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Visiting Speaker - Dilip Hiro, Author and Journalist

"The Syrian War"

The root cause of the civil war is the rule by the minority Alawis, a sub-sect within Shia Islam, since 1970. To understand how and why Alawis got into the driving seat one has to look at the French Mandate in 1920. I will do that briefly.

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The conflict is best viewed in three concentric circles: Local; Regional, and International. The historic pattern of all major civil wars is that it sucks in foreign powers, but as it drags on, these powers lose interest or patience, and violence lessens and then ends. 

At the local level, power has rested with Hafiz Assad (Nov 1970-June 2000) and his son Bashar Assad.  Bashar suspended the emergency law that had been in force since 1963, but did not terminate it.  He released 600 political prisoners while leaving 1,500 behind bars. When demands were made that the ruling Baath Party’s monopoly on power be ended, he refused, and stopped political liberalization.

The 2011 Arab Spring protest started with demands for the release of political prisoners and the lifting of the emergency. His harsh response led to the killing of three protestors in the southern town of Deraa on 18 March: that would escalate into a civil war. However, he lifted emergency laws in April. The anti-regime resistance in the Sunni-dominated Homs and Hama intensified with calls for his removal from office. Unlike what had happened in 2000, governmental violence was met by armed Sunni opposition.

The earlier Islamist opposition, brutally suppressed, became active, and was aided by Turkey, Saudi Arabia and Qatar.  Among these groups the Nusra Front, the Syrian branch of Al Qaida, emerged as the strongest. On the other side, Iran officially backed Assad’s internationally recognized government. Thus the war acquired a regional dimension.

In the international arena, it is worth noting that unlike any other Arab state (except South Yemen, 1967-1990), Syria never came into the orbit of America. Unsurprisingly therefore the US closed its embassy in Damascus in February 2012. By contrast, Syria’s friendly relations with the Soviet Union, and later Russia, go back to the early 1950s.

Having lost its naval facility in the Libyan port of Benghazi in March 2011, the Kremlin was keen to retain its naval facilities in the Syrian post of Tartus, dating back to the Cold War, in order to maintain naval presence in the Mediterranean. Also Russian President Vladimir Putin was 100 per cent with Assad who argued that whosoever uses violence against the established government is a terrorist. He has also condemned Washington’s drive for regime change. Thus Syrian-Russian alliance is based on a solid foundation. When the threat to Assad’s regime became severe in August 2015, the Kremlin intervened by setting up a forward base at Khmeimim near Latakia for its air force while Iran raised its manpower contribution through “volunteers”, and Lebanon’s Hizbollah increased its involvement in fighting the opposition. By taking up a 49-year lease for the Khmeimim military base, Russia has shown its resolve to stay put in Syria.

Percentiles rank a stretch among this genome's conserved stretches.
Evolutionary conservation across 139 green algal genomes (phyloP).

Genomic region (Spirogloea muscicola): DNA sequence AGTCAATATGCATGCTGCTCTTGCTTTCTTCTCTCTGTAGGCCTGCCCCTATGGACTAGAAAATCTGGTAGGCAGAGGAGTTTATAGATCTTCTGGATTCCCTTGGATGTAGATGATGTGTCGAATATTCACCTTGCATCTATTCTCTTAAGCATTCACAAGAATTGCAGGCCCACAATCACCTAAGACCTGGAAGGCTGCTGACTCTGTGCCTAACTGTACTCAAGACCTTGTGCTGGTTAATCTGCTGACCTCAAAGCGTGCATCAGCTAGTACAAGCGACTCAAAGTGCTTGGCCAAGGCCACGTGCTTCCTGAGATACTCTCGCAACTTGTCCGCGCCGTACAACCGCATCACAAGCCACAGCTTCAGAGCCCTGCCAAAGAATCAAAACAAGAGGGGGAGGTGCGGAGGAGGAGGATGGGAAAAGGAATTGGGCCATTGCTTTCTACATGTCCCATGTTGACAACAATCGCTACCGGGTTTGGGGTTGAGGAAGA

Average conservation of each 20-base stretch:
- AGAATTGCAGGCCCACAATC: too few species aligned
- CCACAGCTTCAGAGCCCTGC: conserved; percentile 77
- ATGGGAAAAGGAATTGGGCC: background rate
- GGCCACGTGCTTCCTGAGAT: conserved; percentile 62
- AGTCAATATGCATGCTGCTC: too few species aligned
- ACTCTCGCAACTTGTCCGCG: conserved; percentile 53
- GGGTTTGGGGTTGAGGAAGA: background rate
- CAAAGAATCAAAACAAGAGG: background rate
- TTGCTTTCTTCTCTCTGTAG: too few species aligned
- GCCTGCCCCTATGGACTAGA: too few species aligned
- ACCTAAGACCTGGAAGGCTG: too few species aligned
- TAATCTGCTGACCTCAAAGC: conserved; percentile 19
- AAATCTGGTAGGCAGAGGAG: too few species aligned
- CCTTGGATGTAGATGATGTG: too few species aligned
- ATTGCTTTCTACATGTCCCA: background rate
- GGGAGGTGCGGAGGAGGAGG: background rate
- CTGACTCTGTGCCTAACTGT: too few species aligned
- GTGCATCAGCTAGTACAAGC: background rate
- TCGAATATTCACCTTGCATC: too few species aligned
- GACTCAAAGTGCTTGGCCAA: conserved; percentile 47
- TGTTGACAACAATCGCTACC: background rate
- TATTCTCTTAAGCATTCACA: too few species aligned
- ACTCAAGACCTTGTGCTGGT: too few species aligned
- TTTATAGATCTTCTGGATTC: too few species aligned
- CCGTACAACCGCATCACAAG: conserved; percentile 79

The peak of opposition forces was achieved in December 2014 when all except the Nusra Font attended anti-Assad conference convened by Saudi Arabia in Riyadh. A further push came when Prince Muhammad bin Salman became the Crown Prince in March 2015. The subsequent gains made by the opposition induced Moscow’s direct military intervention six months later.

The retaking of the opposition’s stronghold of East Aleppo by the Assad regime in April 2017 was a turning point. A few months later Saudi Arabia stopped aiding the opposition while Turkey had earlier stopped calling on Assad to step down, and joined Russia and Iran to bring about a ceasefire.

By now the northern Idlib province has become the last stand of the opposition where the Nusra Front, renamed Hayat Tahrir al Sham, is the dominant actor. A big fight is to be expected later this year-early 2018.

Overall, though, the civil war is likely to wind down during the next few years – before the term of President Assad ends in July 2021.

Of the 31 non-fiction books authored by Dilip Hiro, a London-based author and journalist, 18 are on the Middle East and Islamic affairs. These include Inside the Middle East, Iran under the Ayatollahs, Holy Wars: The Rise of Islamic Fundamentalism, The Longest War: The Iran-Iraq Military Conflict, Lebanon, Fire and Embers: A History of the Lebanese Civil War, Sharing the Promised Land, Secrets and Lies: The True Story of the Iraqi War, and A Comprehensive Dictionary of the Middle East. His other areas of specialization are South Asia and Central Asia. His articles have appeared in most of the leading British and American newspapers. He is a frequent contributor to, the online magazine of The Nation, the oldest American magazine, and YaleGlobal online magazine of Yale University.

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